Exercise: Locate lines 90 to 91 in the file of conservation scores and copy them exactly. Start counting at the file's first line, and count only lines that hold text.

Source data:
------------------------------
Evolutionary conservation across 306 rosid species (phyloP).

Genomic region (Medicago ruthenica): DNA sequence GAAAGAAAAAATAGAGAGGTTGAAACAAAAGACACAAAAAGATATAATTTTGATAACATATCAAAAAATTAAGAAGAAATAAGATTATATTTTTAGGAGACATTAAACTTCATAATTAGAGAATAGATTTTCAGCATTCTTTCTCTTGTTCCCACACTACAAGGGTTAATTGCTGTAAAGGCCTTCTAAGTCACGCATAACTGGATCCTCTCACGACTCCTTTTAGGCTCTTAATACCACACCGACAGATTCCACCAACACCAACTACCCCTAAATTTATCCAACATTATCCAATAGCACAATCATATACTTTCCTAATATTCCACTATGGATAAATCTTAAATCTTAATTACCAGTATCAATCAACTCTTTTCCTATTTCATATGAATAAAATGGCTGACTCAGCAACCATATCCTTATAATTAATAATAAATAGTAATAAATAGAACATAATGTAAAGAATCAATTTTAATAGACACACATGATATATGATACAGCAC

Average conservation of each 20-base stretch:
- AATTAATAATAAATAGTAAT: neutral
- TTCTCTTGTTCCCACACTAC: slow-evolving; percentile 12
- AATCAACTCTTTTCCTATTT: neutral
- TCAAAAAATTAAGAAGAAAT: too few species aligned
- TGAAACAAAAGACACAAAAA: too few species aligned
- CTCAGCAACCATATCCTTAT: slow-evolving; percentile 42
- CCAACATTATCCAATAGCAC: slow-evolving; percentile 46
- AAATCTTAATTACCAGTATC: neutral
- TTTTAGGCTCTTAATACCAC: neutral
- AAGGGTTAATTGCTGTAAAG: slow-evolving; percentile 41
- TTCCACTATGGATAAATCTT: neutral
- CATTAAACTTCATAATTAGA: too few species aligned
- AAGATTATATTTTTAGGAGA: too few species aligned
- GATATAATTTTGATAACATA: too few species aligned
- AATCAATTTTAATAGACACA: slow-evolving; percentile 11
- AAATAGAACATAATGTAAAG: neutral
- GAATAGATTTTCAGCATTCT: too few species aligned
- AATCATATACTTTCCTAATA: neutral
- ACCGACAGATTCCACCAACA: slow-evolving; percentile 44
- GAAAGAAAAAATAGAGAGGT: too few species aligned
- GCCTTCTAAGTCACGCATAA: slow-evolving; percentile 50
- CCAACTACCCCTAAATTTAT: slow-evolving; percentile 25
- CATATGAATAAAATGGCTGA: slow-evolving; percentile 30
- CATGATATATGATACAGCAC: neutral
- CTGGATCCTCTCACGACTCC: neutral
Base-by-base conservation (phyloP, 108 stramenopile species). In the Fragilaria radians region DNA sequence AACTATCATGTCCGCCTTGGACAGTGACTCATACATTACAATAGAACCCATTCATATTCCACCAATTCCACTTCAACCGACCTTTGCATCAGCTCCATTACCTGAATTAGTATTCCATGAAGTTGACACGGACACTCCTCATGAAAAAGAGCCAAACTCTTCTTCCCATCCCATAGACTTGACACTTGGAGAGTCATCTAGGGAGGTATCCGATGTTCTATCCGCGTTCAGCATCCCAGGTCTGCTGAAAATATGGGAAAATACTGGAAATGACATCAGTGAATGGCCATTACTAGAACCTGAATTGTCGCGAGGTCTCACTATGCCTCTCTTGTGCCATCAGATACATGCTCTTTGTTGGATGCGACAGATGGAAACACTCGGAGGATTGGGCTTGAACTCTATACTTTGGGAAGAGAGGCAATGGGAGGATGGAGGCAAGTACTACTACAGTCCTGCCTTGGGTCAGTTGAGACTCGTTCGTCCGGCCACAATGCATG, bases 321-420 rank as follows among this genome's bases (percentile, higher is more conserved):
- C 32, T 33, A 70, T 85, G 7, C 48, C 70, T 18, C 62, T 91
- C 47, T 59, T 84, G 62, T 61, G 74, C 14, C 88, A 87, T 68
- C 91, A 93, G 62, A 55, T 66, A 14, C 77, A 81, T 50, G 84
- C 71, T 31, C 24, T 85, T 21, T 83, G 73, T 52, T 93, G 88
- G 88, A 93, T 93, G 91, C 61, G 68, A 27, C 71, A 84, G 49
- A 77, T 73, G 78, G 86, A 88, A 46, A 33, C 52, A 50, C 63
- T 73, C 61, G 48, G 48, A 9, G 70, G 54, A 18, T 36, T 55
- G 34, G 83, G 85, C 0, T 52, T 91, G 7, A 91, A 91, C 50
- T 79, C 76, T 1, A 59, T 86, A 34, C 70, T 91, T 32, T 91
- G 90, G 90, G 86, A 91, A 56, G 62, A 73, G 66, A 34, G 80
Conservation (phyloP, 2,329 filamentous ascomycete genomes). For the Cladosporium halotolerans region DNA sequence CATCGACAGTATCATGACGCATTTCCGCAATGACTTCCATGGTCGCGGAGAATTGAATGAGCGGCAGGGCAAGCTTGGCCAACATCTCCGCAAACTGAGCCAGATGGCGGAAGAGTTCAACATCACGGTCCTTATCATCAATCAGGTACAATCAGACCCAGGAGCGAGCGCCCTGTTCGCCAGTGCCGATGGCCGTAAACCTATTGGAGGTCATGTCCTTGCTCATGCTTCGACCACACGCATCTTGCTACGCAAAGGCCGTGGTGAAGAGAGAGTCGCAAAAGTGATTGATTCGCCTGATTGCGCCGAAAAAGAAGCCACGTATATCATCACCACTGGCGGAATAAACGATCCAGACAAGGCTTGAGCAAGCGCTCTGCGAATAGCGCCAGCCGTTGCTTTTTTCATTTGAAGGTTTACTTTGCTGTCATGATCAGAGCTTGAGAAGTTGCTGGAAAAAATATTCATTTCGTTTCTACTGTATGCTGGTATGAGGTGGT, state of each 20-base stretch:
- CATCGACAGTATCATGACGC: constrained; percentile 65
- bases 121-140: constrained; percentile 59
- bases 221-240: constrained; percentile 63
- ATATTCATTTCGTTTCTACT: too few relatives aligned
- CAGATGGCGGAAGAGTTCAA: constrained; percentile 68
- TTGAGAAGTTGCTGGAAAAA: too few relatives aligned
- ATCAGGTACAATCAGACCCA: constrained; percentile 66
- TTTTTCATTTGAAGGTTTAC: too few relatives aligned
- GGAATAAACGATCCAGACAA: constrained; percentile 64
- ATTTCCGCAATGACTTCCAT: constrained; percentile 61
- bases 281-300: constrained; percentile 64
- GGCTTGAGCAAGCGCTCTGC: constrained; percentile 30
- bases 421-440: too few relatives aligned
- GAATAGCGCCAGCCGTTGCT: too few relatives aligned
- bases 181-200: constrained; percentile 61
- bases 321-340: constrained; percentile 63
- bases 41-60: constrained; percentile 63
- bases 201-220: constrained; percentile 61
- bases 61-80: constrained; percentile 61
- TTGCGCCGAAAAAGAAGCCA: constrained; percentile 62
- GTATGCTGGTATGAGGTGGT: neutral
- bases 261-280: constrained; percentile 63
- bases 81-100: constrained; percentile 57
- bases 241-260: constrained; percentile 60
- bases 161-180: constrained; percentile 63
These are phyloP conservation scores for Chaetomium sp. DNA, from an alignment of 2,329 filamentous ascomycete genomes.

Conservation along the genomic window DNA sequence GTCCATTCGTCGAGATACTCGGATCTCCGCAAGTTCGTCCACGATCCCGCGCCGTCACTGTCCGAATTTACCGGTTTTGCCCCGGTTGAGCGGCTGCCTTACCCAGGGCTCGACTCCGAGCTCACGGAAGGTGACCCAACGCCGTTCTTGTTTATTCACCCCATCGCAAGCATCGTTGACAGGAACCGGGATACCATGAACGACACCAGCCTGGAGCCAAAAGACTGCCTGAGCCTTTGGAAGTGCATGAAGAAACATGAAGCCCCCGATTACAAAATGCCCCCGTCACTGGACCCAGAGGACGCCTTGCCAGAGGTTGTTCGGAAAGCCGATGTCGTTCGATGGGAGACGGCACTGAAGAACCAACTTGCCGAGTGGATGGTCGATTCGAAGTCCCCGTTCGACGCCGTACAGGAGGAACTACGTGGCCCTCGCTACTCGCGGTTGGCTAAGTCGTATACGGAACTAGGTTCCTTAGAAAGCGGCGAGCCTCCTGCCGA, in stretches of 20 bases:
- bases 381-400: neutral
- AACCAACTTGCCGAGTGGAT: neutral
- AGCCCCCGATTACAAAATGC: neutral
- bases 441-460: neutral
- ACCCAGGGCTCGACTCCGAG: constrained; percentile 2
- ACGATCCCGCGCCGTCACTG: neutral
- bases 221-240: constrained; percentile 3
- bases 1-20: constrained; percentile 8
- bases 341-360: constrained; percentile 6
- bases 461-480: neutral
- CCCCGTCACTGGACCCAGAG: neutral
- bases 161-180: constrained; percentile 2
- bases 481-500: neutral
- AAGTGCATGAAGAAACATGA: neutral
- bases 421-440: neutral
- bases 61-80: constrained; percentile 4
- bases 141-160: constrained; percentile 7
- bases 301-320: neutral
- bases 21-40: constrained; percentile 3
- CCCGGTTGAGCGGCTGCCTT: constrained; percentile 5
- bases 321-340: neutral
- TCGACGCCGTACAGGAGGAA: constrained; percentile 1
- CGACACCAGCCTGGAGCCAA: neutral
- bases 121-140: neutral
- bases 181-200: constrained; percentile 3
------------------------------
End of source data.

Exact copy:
- CGACACCAGCCTGGAGCCAA: neutral
- bases 121-140: neutral